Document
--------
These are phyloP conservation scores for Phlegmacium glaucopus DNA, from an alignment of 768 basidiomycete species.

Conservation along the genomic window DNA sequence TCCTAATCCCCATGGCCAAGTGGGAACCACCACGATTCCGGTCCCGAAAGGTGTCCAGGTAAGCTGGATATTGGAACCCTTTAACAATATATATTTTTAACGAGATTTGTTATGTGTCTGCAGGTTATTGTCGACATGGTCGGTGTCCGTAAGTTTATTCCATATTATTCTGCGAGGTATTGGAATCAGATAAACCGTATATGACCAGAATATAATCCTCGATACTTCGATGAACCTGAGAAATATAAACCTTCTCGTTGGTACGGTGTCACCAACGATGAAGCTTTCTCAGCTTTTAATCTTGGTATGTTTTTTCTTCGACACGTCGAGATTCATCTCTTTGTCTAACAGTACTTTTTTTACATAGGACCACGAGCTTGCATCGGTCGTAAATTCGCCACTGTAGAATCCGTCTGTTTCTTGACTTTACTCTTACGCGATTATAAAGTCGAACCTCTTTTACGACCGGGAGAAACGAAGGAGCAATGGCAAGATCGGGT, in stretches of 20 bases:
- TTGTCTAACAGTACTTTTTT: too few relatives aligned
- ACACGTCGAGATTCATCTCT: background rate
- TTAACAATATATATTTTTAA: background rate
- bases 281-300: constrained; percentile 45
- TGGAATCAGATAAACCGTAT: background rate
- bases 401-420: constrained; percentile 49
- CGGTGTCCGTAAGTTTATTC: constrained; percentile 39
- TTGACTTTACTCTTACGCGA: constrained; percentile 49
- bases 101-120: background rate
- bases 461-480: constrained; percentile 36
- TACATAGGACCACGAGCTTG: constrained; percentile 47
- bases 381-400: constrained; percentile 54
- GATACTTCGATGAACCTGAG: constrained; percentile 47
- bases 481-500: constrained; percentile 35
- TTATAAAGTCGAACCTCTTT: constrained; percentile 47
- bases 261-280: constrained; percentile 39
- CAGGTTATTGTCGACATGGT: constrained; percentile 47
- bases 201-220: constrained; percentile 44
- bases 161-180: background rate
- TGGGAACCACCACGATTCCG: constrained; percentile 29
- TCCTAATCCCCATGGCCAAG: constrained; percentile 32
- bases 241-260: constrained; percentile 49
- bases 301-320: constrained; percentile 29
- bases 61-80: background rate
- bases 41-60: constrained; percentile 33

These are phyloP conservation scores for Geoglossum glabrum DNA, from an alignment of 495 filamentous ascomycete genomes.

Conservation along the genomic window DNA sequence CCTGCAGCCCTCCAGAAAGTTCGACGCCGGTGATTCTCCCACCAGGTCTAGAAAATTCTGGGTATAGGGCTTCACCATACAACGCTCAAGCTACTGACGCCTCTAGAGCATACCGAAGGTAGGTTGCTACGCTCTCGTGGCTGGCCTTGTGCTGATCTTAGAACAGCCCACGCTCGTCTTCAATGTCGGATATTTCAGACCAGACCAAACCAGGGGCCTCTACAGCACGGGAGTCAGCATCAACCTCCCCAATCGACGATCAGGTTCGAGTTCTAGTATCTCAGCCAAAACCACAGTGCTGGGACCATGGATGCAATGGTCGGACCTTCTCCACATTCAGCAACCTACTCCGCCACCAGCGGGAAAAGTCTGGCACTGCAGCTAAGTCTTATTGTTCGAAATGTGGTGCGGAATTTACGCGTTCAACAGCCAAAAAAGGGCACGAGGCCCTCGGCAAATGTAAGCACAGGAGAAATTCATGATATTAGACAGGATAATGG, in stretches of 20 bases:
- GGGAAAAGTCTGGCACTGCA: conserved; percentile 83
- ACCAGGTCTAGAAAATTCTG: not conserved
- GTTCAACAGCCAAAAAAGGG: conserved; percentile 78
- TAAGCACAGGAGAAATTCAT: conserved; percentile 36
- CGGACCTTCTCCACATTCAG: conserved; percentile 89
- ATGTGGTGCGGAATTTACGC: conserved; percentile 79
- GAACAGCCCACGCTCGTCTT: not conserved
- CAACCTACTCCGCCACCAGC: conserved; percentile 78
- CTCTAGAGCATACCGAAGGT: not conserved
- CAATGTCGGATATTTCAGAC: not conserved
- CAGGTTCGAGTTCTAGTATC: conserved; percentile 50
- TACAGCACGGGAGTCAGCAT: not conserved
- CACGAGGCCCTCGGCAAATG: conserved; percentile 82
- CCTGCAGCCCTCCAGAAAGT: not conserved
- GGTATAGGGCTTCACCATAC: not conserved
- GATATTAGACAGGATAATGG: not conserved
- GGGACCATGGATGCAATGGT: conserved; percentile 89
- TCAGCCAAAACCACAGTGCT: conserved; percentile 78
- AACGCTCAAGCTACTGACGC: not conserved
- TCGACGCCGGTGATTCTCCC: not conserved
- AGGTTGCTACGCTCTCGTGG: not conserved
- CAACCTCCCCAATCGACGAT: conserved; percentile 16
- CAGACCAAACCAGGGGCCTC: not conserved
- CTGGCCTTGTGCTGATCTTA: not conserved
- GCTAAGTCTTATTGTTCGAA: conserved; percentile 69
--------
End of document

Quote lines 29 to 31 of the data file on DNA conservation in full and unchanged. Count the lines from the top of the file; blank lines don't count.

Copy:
Conservation along the genomic window DNA sequence CCTGCAGCCCTCCAGAAAGTTCGACGCCGGTGATTCTCCCACCAGGTCTAGAAAATTCTGGGTATAGGGCTTCACCATACAACGCTCAAGCTACTGACGCCTCTAGAGCATACCGAAGGTAGGTTGCTACGCTCTCGTGGCTGGCCTTGTGCTGATCTTAGAACAGCCCACGCTCGTCTTCAATGTCGGATATTTCAGACCAGACCAAACCAGGGGCCTCTACAGCACGGGAGTCAGCATCAACCTCCCCAATCGACGATCAGGTTCGAGTTCTAGTATCTCAGCCAAAACCACAGTGCTGGGACCATGGATGCAATGGTCGGACCTTCTCCACATTCAGCAACCTACTCCGCCACCAGCGGGAAAAGTCTGGCACTGCAGCTAAGTCTTATTGTTCGAAATGTGGTGCGGAATTTACGCGTTCAACAGCCAAAAAAGGGCACGAGGCCCTCGGCAAATGTAAGCACAGGAGAAATTCATGATATTAGACAGGATAATGG, in stretches of 20 bases:
- GGGAAAAGTCTGGCACTGCA: conserved; percentile 83
- ACCAGGTCTAGAAAATTCTG: not conserved